Architecture is among the most imposing and ubiquitous forms of art. It’s impossible to avoid getting in contact with physical structures, which are often designed to appeal to multiple senses. However, despite being surrounded by buildings and living in them, how often do we touch architecture?
Throughout centuries, a modest detail of the architectural design has been one of the few elements of the buildings created with the sole purpose of touching: The doorknob. As the unique haptic bridge between buildings and humans, doorknobs might be underdocumented elements of design. However, they have a history as deep as houses, thus, doors.
Ancient Beginnings (4,000 BC)
As long as doors existed, so did a form of doorknobs, even though they weren’t always sophisticated. First keys originated in Ancient Egypt and Babylon some 6,000 years ago as simple, wooden devices. Thus, ancient doors had a small hole in the door that functioned as a doorknob. To use it, people had to insert a leather thong or piece of string or cord and loop it around the bar.
Throughout Ancient and Medieval times, there was limited innovation in keys and door hardware. Even though palaces or noble households had handmade glass or iron forms of doorknobs, locked homes were a luxury few could afford.
For instance, in some countries like the UK or Denmark, a chamberlain was responsible for safeguarding noble households’ dwellings and valuables as locks and doors used to be heavy and cumbersome.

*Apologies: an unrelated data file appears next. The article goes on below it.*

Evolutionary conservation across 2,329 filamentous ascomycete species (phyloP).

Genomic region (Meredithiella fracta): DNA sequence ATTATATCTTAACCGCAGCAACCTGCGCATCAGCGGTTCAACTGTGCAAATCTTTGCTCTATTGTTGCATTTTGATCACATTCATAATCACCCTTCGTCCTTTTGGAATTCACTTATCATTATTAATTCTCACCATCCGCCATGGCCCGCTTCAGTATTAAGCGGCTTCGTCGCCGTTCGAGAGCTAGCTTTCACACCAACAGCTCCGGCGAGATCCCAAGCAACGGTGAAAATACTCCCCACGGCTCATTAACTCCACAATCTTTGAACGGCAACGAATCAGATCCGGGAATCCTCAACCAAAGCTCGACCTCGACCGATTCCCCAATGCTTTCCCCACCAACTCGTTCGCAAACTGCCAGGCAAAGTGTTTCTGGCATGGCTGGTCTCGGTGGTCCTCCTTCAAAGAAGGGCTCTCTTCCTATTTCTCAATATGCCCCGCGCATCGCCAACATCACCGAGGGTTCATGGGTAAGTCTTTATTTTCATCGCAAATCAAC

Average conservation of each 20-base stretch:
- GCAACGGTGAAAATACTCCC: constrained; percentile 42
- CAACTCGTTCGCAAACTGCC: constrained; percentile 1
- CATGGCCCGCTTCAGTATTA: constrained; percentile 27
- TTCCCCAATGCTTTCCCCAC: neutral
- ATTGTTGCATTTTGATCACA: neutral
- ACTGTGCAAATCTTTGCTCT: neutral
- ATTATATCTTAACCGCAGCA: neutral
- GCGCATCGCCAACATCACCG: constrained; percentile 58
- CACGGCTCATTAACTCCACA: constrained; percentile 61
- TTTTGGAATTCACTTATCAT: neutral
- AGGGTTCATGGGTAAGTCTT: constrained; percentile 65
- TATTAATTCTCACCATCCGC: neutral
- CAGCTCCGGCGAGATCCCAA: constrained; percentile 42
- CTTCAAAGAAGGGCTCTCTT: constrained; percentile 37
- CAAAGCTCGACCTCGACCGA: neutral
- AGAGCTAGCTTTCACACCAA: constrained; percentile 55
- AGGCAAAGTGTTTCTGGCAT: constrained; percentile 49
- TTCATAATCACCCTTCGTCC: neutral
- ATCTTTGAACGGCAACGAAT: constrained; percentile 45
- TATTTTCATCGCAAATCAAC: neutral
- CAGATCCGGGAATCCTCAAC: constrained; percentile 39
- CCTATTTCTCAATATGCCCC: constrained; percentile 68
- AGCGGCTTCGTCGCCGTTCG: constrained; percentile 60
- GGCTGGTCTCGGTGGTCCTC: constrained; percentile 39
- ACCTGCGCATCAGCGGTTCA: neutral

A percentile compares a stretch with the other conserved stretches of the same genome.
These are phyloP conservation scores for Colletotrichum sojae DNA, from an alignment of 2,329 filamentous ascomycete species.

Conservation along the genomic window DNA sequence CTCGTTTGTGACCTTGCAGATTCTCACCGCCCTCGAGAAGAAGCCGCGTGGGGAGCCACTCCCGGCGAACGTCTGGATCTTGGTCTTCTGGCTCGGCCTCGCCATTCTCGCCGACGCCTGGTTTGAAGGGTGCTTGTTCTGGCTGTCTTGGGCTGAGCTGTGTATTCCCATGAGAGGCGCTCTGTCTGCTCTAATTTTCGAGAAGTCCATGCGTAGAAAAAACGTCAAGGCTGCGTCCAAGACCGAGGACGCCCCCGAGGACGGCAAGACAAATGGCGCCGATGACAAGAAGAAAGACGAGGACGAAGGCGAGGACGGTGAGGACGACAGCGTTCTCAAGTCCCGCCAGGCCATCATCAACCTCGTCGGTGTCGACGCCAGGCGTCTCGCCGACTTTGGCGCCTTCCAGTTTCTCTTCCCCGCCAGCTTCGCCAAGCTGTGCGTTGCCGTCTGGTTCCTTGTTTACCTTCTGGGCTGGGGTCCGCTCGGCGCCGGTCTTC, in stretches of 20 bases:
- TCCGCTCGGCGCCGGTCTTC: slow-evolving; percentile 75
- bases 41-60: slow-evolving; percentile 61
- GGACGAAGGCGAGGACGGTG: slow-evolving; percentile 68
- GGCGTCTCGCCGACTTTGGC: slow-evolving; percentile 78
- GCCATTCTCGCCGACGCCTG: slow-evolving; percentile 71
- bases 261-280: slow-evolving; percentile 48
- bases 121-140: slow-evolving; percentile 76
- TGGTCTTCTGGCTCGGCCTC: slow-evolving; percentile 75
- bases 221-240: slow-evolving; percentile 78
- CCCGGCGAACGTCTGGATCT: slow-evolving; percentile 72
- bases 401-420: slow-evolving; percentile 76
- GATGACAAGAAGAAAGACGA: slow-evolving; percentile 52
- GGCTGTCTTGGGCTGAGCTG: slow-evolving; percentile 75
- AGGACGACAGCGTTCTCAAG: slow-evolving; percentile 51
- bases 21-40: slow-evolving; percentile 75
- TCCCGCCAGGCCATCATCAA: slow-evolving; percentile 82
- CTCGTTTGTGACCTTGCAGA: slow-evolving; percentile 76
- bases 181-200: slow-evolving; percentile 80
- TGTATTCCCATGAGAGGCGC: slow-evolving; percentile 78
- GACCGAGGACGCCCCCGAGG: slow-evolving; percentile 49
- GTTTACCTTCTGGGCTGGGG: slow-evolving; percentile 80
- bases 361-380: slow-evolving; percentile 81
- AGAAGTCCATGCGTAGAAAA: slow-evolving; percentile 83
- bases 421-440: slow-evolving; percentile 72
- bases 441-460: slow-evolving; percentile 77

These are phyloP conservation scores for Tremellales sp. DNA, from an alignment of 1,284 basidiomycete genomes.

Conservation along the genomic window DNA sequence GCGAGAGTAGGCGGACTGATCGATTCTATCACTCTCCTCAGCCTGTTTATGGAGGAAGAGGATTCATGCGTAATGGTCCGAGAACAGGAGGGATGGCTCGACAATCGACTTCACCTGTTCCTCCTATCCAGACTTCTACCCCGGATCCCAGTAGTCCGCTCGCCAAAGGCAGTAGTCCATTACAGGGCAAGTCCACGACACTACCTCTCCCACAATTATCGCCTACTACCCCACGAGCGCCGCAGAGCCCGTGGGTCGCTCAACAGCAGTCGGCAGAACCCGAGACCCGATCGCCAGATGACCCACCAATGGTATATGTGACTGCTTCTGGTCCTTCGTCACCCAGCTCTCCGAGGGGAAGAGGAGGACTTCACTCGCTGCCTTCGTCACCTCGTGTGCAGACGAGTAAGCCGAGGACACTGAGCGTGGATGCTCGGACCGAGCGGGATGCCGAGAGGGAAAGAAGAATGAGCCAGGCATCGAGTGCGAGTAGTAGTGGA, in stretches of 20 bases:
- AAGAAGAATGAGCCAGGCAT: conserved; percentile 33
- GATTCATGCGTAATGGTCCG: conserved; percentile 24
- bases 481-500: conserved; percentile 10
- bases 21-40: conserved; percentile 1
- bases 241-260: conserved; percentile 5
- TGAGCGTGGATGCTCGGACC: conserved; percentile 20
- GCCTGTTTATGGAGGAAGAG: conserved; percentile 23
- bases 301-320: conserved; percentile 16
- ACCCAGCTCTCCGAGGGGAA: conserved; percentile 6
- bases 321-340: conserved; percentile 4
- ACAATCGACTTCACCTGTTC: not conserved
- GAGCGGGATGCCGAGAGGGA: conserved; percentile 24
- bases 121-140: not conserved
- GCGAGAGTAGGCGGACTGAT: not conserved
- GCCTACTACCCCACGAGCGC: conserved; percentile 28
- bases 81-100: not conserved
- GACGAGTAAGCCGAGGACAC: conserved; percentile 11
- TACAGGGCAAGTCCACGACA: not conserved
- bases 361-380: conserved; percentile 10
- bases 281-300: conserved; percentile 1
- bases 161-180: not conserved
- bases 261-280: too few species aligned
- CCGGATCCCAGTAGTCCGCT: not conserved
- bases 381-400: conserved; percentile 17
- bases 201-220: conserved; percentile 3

1848: Patenting the Modern Doorknob
Following the industrial revolution, manufacturing rose, and households started getting wealthier. This not only accelerated the demand for personal safety but also paved the way for modern doorknobs to be manufactured for masses.
In 1848, a 16-year-old African-American inventor named Osbourn Dorsey developed the patent for the first modern doorknob as we know today and the doorstoppers.
In the application he submitted to the United States Patent Office, he described his invention: “Devices for holding wings open; Devices for limiting opening of wings or for holding wings open by a movable member extending between frame and wing; Braking devices, stops or buffers, combined therewith by mechanical means with a movable bar or equivalent member extending between frame and wing consisting of a single rod pivoted at one end, and with the other end running along a guide member with braking, clamping or securing means at the connection to the guide member.”
20th Century and Beyond: Future of Doorknobs
While Dorsey’s invention wasn’t the first doorknob, it was the first documented patent fit for manufacturing. The invention quickly spread across the industrialized world — and the world of access never looked the same.
Through different shapes, materials, or colors, architects and designers express a building’s statement and character using doorknobs. Thoughtful details, like Bauhaus or Rococo style doorknobs, not only complement the design but also capture the cultural zeitgeist. However, parallel to the evolving digital technologies, access systems are becoming increasingly complex and sophisticated. In some cases, like revolving doors or hands-free entrances, the doorknobs are already moot.
Nevertheless, no matter what direction they evolve in the future, there’s no doubt that the way people enter a building will always tell the historians of our future a great deal about our cultures and societies.